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Saturday, 16 March 2019

A Good Gull Day

I am sure being with/married to a birder is not an easy thing at the best of times, but it can get treacherous on particular occasions that's for sure...

There are four birding events that make my wife shudder to the core - and I don't blame her.  If I'm not birding when any of these four things are taking place, then I am not a nice person to be with. And that's not something I have any control over. Shocking but true. The four 'birding events' being; 

A patch first/lifer
A good fall day (spring or autumn)
A good sea watching day
A good gull day

What I don't think the non-birder truly understands is that to create three of the above four events everything has to be exactly right - like a complex jigsaw puzzle that fits together probably only for a single day, and then possibly not again for months/years. The weather needs to be right, the time of year needs to be right, and the birds need to be there - but sometimes even when those three do marry up it still doesn't happen, so when it does happen it is not to be missed.  If it is being missed then I simply don't want to be wherever I am at that time, I want to be birding.

And why have I written all of the above? Well today one of my four 'birding events' happened... Gulls!  Mid March, a strong south west wind with plenty of rain and 100% cloud cover - all absolute classic conditions for big numbers of Gulls on the Axe.  Miraculously once I'd seen the forecast last night, our plans for a 'lovely Saturday out' suddenly changed to us enjoying more of a 'stay at home' day.... funny that :-)

My first look along the Estuary mid-morning showed about 210 Common Gulls, two Med Gulls (second-summers) and best of all this lovely second-summer Yellow-legged Gull...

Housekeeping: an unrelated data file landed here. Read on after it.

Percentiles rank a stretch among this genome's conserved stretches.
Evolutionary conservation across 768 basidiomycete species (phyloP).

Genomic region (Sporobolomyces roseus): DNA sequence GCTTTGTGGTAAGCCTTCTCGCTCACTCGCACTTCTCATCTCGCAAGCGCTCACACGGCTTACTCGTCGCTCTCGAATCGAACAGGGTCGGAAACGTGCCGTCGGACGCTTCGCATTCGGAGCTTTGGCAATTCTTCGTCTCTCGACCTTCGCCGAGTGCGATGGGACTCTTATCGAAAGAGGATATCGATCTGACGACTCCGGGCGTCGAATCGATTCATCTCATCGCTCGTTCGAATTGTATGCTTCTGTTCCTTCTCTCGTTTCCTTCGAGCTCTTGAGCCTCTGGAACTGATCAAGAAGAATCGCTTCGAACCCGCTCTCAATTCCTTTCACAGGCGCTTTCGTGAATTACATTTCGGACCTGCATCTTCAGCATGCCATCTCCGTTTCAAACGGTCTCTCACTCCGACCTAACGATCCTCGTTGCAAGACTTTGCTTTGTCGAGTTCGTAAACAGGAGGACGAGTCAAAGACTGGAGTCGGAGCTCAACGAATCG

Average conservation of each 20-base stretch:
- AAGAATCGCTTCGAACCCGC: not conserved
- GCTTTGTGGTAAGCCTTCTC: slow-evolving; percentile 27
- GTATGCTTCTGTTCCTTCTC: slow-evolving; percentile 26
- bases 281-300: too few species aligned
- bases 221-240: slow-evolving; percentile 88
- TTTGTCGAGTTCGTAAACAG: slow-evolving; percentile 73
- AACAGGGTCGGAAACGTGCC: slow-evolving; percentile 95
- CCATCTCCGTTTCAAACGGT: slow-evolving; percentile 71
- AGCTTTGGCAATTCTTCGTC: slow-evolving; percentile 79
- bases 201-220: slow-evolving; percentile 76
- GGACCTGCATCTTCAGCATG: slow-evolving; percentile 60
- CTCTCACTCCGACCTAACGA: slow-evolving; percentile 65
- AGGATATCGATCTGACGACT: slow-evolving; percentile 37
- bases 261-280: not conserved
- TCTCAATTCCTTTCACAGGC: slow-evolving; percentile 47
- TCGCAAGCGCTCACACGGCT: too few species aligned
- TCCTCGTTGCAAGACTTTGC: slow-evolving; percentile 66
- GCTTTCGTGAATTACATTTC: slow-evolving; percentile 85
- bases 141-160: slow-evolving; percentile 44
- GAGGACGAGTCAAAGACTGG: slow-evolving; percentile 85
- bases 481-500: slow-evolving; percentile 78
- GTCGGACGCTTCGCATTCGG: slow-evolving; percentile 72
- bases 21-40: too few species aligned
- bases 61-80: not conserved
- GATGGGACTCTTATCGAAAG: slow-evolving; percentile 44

Don't be put off by the dull yellow legs - completely usual for a YLG of this age. Note the lovely bright bill, red orbital ring, square back of the head and the vast amount of grey in the wing - it's well advanced.

A direct comparison with a similarly aged Herring Gull - note the difference in bill colour!

With two adult graellsii Lesser Black-backed Gulls

Note the complete black tail band - a good feature for a second-summer Yellow-legged, other species usually show a weak or broken tail band by this age

A fluky flight shot - all perfect for a second-summer YLG

Last one I promise! With two Herring Gulls


The Yellow-legged Gull remained on the Estuary all day, as I saw it during both the afternoon Estuary scans.  Mid afternoon there wasn't much else to add, but a look along the Estuary from 17:30 showed a massive increase in smaller gull numbers - now six Med Gulls (ad, 4 2s and 1 1w) and an impressive 620 Common Gulls.  The mind boggles at how many of these have probably passed through the patch today!

All but about 11 of these birds are Common Gull!

So many Common Gull - but sadly no Ring-billeds (that I found anyway!)

Adult and second-summer Med Gull

Another second-summer Med Gull


And just to finish this post, so I can reclaim some brownie points by doing the dishes, I saw my first Sand Martins of the year today. Three were feeding over Lower Bruckland Ponds mid afternoon.

Right, must dash...


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